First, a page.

Brian is an angry, splotchy red. Robert’s lips have practically disappeared, they are so tight. Meanwhile, my head is spinning. I am far from Brian’s favorite person, but does he really think that’s a viable solution here?
“It was just a suggestion,” he says, scrambling to triage the situation. “Everyone here knows you’re the out-of-the-box thinker, Robert. I was trying to come up with an out-of-the-box solution.”
Michael speaks up. “It’s a bit more than out-of-the-box, Brian. It’s also illegal.”
If possible, the color of Brian’s face deepens and he swings his gaze in my direction. Brian is petty, and at times completely unreasonable, but he hasn’t always been wrong in his criticism of me. I don’t belong here. Someone more deserving and qualified should have this job. My stomach turns over, sour.
Done with the conversation, Robert slips his glasses back on and looks at the others around the table. “Brian, you can head downstairs. The rest of us need to get back to finding a realistic solution. We’re running out of time.”
Seriously. What the fuck, Brian.
I throw a frozen dinner in my microwave and pace the ten-foot length of my living room, back and forth.
“What an asshole,” I growl.
The microwave dings, but I ignore it, instead going to the fridge to grab a beer. I snap the top open and drink half of it before slamming the can down on the counter.
For the life of me, I can’t get this afternoon out of my head.
I’d excused myself from the meeting once they finally broke for coffee, leaving them to go over the list of possible replacements on their own. Even without eavesdropping in the hallway, I knew they were all lukewarm on the alternatives, no matter how talented they may be. Seth is a douchebag, but his charisma is undisputed, and he and Luis seemed to move in perfect unison when they performed together. We need someone like that for Ramón Martín—whose voice is like rich honey—and given the fluency of his playing, I know that person is Calvin.
I pick up the beer again, finishing it and crumpling the can in my left hand. Returning to the fridge, I grab another, making a mental list of the present circumstances.
1. Ramón starts rehearsing in two weeks.
2. Lisa isn’t even pushing to claim the lead violinist chair; in fact, she offered some names to Robert.
3. Robert brought Calvin in after listening to him play at the station for a mere three minutes. My uncle has a musical ear that goes beyond anything I’ve ever witnessed—and I spent a good part of my childhood in the symphony hall, watching him.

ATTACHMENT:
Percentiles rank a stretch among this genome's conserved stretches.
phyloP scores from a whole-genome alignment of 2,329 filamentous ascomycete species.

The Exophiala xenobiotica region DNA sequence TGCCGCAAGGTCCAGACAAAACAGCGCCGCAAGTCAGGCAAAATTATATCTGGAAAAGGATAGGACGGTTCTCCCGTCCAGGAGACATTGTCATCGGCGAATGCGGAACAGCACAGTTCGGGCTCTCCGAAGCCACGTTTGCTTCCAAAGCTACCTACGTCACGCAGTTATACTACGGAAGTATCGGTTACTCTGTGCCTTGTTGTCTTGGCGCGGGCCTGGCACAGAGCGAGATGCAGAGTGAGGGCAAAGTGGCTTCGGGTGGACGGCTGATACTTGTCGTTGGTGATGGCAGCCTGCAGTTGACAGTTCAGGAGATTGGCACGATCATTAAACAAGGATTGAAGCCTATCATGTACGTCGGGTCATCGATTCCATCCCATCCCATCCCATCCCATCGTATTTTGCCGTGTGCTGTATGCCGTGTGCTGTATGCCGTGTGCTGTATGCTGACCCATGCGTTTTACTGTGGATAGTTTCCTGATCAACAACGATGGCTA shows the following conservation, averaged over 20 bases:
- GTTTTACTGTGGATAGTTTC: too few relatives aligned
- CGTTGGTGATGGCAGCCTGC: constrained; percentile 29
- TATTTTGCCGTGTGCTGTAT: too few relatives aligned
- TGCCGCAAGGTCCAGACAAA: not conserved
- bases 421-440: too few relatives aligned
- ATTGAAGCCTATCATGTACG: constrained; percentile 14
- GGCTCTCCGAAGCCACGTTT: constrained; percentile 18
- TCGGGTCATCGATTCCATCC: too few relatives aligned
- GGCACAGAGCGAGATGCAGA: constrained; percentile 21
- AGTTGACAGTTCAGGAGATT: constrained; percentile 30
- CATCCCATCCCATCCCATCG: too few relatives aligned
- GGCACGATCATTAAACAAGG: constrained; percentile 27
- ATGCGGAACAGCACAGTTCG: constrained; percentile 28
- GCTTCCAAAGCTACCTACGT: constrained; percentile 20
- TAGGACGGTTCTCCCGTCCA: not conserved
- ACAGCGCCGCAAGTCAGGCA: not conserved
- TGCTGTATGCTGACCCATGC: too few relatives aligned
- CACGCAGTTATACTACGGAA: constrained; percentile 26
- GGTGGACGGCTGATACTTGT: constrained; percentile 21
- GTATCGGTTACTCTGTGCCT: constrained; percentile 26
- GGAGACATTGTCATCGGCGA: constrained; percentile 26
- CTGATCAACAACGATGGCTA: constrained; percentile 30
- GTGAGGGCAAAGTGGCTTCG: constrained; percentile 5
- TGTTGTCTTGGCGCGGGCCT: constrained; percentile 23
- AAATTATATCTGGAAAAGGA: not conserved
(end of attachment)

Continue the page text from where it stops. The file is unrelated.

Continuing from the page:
4. Without a doubt, we need Calvin.
How could Brian think I would do something like this?
I close my eyes, wondering at the ball of heat in my chest.
Sleep doesn’t come easily.
By midnight I’m back to pacing the apartment.
By one I’m on my phone, frantically researching visa requirements and examples of immigration leniency. There aren’t many.
By two my battery is almost dead. I decide I’m worrying over something completely beyond my control and spend the next hour going through my clothes and getting rid of things I haven’t worn in years.
By three thirty I’m on my bedroom floor, tethered to my phone again, which is itself tethered to the outlet. Scouring theater gossip sites, I look for productions that have lost two major leads at once, hoping I’ll identify a slew of shows that came back bigger and better than ever.
Spoiler alert: I don’t.
By the time the sun starts to brighten the sky, and after zero hours of sleep, I feel a little crazy, but Brian’s suggestion feels less so.
Empty hangers swing on the rod overhead as I stare at my closet ceiling. Exhausted and apparently beyond rational thought, I decide to make another list—this time of the pros and cons of marrying Calvin. This activity could probably be taken more seriously if I weren’t also wearing an old bridesmaid dress and a pair of knockoff Valentino flip-flops from Chinatown last summer.
“Pro: he’s gorgeous.” I sit up, searching a discarded handbag for something to write on. “Let’s start with that.”
The back of an envelope works, and I add the first item to the Pro column.
I don’t know him.
This idea is varying shades of illegal.
Oof. That’s a big one. I swiftly move back to the pros.
Robert really wants Calvin, even if he’d never admit it.
I adore Robert more than life itself.
Calvin was made for this role. I know it.
Robert has done more for me than any single person. This could be my chance to repay him. When will I ever have this opportunity again?
I can’t figure out another way to make this work.
There’s something else inside me, urging me forward. Why on earth does it feel like I nearly want to leap without looking? I look over the list, knowing what’s missing. Even in my head, my voice is a shameful whisper.
I sort of really want to do it.
But would I feel pathetic? Having had a crush on him all this time?